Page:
A Rock in a Hard Place — Kwas Wine Shop & Bar in Huddersfield, Yorkshire
Huddersfield is a beer town. It’s home to several breweries, including local champions, Mallinson’s, alongside modern British beer pioneers Magic Rock. Over the past few years, breweries like these have grown to form part of the heart that drives Huddersfield’s community.
Also at the centre of this community is the town’s pubs. Locals like The Sportsman and The Grove are regarded by many as some of the best places to drink beer in the country. Thanks to all of the above, this West Yorkshire town has become a must-visit destination for travelling beer lovers.
However, take a left out of the train station and the first bar you encounter will not be able to serve you a perfectly conditioned and cellar cool pint of cask ale. (Although fear not, plenty of that is available elsewhere, should it be your hearts desire.)
That bar is Kwas, a shop and bar specialising in natural wine. Pronounced “kvass”, it takes its name from the Polish word for acid or sour. Fitting, as Poland is where one of its co-founders, Ola Dabrowska, is originally from. She and her partner, Duncan Sime, established Kwas in December 2018, giving Huddersfield its first taste of natural wine in the process.
It would, perhaps, have been easier to open their shop in a larger, more cosmopolitan location nearby, such as Leeds or Manchester. You could drop Kwas into any major metropolitan city’s drinks culture and it would fit right in. Inside, the bar is cosy and welcoming, while at the same time feeling sleek and very much of this moment. The shelves are stacked with some of the natural wine world’s hype beasts also, from Spain’s Partida Creus to the UK’s Tillingham.
Huddersfield, however, is Ola and Duncan’s home (Duncan also happens to work as events and media manager at Magic Rock) and so it’s here that they would set their stall. While we were in town for Magic Rock’s annual Seshfest beer festival last month, it felt like a great time to catch up with the couple and discuss why they decided to bring natural wine to a town better known for its beer.
Matthew Curtis: Why did you decide to open a natural wine bar in Huddersfield?
Duncan Sime: One of the reasons was living here. We’re also drawn to this area through various work projects. And then the main reason was to make [natural wine] a little more accessible. We struggled in supermarkets and in other wine shops to find vegan wines.
MC: Are you both vegan yourselves?
DS: Yes. We would spend a good half hour in supermarkets looking at Barnivore, which lists if alcoholic drinks are vegan. We would be scrolling through, looking like idiots, and we couldn’t find anything.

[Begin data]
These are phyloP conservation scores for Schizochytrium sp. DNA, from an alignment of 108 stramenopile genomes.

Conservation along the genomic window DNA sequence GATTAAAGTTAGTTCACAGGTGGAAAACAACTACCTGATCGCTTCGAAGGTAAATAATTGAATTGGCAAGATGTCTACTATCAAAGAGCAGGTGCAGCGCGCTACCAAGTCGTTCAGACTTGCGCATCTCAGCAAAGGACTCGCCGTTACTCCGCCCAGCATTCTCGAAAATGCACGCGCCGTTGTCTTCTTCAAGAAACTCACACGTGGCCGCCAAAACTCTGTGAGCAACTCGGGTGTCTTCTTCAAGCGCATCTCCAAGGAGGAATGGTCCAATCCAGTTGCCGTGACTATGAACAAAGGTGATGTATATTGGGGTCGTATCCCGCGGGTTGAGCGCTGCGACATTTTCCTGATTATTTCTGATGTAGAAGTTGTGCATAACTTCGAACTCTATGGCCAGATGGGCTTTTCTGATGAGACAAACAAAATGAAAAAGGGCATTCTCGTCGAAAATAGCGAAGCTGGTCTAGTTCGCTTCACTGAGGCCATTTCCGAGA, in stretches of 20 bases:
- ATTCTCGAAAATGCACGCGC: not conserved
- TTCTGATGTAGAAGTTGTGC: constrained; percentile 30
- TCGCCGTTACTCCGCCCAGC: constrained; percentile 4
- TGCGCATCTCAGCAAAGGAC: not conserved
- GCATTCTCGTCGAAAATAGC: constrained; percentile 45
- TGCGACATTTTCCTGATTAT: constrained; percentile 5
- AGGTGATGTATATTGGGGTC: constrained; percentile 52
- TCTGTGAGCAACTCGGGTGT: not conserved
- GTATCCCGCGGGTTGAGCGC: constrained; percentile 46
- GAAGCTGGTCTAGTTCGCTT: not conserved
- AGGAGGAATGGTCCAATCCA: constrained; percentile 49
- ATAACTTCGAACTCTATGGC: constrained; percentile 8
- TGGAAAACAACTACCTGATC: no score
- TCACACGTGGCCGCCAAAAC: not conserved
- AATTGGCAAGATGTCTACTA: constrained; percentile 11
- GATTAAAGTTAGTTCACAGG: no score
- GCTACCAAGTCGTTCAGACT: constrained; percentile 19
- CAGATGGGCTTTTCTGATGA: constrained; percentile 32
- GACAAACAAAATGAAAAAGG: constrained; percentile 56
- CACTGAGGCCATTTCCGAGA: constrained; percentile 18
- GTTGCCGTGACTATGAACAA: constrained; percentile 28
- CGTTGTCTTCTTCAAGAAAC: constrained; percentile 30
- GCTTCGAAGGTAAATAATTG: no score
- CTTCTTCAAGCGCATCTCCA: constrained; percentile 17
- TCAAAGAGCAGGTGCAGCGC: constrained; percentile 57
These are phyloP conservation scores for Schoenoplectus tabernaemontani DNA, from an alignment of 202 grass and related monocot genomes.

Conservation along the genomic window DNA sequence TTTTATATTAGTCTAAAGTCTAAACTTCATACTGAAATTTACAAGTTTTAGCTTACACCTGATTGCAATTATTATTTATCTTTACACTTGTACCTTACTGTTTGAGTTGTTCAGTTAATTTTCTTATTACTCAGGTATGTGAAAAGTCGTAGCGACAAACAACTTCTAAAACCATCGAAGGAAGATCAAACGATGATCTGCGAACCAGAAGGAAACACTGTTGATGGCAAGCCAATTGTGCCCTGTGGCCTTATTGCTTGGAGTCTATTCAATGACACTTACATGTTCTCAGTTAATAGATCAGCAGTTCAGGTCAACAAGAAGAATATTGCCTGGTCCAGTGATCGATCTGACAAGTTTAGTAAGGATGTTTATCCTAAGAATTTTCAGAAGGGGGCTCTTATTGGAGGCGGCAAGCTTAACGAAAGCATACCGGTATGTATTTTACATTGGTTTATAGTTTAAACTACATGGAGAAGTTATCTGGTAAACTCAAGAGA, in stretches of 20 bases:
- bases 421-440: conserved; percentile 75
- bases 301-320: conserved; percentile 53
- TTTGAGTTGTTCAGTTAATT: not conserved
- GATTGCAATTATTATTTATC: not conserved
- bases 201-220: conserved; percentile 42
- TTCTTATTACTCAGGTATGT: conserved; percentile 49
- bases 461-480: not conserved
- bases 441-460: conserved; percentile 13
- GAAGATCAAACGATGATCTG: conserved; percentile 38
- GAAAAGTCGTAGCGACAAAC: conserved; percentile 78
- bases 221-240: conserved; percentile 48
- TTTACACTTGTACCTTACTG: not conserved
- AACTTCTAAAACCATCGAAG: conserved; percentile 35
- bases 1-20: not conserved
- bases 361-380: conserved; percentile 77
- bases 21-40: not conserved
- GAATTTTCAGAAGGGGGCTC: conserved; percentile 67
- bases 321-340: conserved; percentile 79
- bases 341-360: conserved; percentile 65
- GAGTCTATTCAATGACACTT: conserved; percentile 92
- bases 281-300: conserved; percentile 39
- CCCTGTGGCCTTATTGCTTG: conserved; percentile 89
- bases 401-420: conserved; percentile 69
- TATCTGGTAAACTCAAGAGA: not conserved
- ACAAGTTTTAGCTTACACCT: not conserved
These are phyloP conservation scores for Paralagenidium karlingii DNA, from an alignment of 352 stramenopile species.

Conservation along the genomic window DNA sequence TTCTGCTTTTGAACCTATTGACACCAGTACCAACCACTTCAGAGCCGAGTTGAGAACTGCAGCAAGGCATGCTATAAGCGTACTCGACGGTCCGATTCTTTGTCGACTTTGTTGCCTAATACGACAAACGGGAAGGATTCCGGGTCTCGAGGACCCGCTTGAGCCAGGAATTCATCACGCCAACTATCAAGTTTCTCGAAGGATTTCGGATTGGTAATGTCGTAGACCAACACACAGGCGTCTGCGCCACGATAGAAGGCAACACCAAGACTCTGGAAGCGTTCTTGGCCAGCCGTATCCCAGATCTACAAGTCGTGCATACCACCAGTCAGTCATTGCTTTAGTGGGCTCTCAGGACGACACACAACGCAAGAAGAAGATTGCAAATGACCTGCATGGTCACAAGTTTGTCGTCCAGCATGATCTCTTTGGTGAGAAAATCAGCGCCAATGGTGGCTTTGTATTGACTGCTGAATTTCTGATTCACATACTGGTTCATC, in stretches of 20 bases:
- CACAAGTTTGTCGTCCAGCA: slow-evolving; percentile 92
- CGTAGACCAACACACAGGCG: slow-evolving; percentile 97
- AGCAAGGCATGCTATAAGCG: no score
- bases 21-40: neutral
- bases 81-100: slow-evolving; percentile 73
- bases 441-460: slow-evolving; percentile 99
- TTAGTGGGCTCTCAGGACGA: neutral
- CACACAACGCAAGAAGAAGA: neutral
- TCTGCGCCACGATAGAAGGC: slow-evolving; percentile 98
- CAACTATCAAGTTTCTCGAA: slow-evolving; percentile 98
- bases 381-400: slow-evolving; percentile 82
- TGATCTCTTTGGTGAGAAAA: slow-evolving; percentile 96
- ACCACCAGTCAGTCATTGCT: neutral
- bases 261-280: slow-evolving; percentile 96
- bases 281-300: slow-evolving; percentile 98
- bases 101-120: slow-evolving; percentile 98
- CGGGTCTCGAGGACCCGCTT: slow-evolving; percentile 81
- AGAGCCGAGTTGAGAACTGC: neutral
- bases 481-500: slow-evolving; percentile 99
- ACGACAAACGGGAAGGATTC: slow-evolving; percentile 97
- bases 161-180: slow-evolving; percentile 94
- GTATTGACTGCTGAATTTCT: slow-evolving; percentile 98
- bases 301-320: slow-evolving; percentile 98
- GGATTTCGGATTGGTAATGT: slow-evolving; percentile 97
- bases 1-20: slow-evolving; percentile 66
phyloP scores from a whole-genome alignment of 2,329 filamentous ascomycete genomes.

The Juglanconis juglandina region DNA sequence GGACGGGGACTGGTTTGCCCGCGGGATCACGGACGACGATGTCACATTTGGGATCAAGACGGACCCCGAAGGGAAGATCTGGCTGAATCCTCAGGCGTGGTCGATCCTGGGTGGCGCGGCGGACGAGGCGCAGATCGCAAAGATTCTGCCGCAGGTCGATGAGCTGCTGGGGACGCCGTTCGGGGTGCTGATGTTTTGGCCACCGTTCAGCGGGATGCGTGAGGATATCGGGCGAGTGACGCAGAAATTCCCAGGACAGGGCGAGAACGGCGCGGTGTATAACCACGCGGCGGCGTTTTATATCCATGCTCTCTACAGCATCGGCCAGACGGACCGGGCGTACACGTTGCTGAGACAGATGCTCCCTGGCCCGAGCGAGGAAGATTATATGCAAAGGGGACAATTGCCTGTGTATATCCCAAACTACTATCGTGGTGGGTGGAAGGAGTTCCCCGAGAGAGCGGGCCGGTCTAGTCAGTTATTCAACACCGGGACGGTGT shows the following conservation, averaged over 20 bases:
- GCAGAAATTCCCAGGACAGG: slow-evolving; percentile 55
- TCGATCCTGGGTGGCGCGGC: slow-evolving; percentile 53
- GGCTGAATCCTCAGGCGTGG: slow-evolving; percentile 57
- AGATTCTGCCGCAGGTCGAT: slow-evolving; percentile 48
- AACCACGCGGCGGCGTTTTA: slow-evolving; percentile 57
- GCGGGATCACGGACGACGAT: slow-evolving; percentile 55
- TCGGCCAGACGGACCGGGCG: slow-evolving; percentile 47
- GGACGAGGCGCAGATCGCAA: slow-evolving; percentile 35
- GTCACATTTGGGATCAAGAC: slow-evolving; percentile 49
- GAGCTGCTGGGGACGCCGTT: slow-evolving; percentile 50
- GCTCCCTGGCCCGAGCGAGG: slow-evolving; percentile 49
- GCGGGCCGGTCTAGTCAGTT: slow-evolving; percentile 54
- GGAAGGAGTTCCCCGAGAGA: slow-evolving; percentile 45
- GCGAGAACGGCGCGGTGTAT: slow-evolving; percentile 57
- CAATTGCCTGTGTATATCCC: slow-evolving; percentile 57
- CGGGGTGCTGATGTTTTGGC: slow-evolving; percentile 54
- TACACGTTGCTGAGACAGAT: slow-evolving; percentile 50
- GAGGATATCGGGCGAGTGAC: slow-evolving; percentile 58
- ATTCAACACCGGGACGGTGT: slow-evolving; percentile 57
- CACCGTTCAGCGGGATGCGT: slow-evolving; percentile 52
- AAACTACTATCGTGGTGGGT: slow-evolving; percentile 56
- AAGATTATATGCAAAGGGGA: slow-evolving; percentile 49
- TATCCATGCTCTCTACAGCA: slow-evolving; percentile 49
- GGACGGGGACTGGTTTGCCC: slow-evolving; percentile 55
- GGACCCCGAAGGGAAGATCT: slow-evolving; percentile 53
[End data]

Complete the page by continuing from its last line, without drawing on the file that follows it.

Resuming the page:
Ola Dabrowska: The other reason is that we want to live a lifestyle that’s as natural as possible. This means using as many natural products where we can, and eat good, homemade food, made with organic vegetables. And I don’t mean that in a snobby way—there’s a lot of shit around! In our food, drink, in the household, all of our lives. I really want to reduce that.
MC: So you opened the shop to enable your own drinking?
Both of them erupt with laughter.
OD: The idea of having [our own shop] is being able to show people what you drink can be good and can be simple. It’s just grape juice, after all, made [into wine] by someone with passion.
MC: Kwas is Polish for acid. Why did you decide on that as the name for your shop?
OD: We like the term acid because we need more acid in life. I’ve been very interested in modern lifestyles and why people get sick, things like that. One of the aspects of this is that our diet needs more acid to promote wellbeing. I want that name to be seen as a positive, not negative acid.
DS: Not negative as in LSD.
OD: No, that’s a positive acid!
They burst out laughing once again.
DS: We just wanted something short, snappy, Polish, and different. And something that’s relevant. Our name circles around the edges of wine and brings it back together in the middle, if that makes sense.
MC: You’ve been open for almost six months now, how did the town respond to you opening?
DS: Huddersfield is becoming more receptive to what we do, definitely. The reaction has been really positive. It’s a drinking town—and I mean that in a good way—it’s a destination town for people who love beer.
MC: It’s a beautiful town too, nestled right here in the Pennines.
DS: I’m originally from Blackburn where you’re also surrounded by edges of the countryside that you have easy access to, and it’s similar to where Ola is from too. Being surrounded by greenery is important to us, to give us a bit of an escape.
OD: Huddersfield is not too big and not too small. We’ve got access to everywhere, and the people here are very curious and excited about us. That tends to be the only sort of reaction I see.
DS: In the past six months there’s only been one occasion where someone has told us, “I don’t like that,” and they didn’t want to drink anything. We’re not doing this in a patronising manner or looking down our noses at people. We’re new to this experience as well. This shop is our journey, and it’s only the start. We want to involve more art, and more music. Coming here should feel like hanging out in our living room, that’s what we wanted it to be.
OD: People will visit for the first time, sit down with me and instantly start up a conversation. It’s amazing. When it’s busy you have people sitting in the window and at the bar, but because they’re so close they’ll immediately start chatting to each other, and we really like that. My aim was to bring people together and in this small space it’s impossible to be private!
MC: How have the local pubs reacted to you opening?
DS: Ian [Hayes, owner of The Grove] has been in here with his family and they loved it. They were really inquisitive about what was going on. The Grove has been such an influence on so many places that popped up over in Manchester. People came to Huddersfield and thought “I can do this,” and that’s kind of how the scene in Leeds has influenced us, with places like Wayward Wines. Their place is only three-quarters the size of ours and they make it work amazingly. Those guys were a big influence, we didn’t want to copy them but we saw what they were doing and felt we could make something like it work in Huddersfield.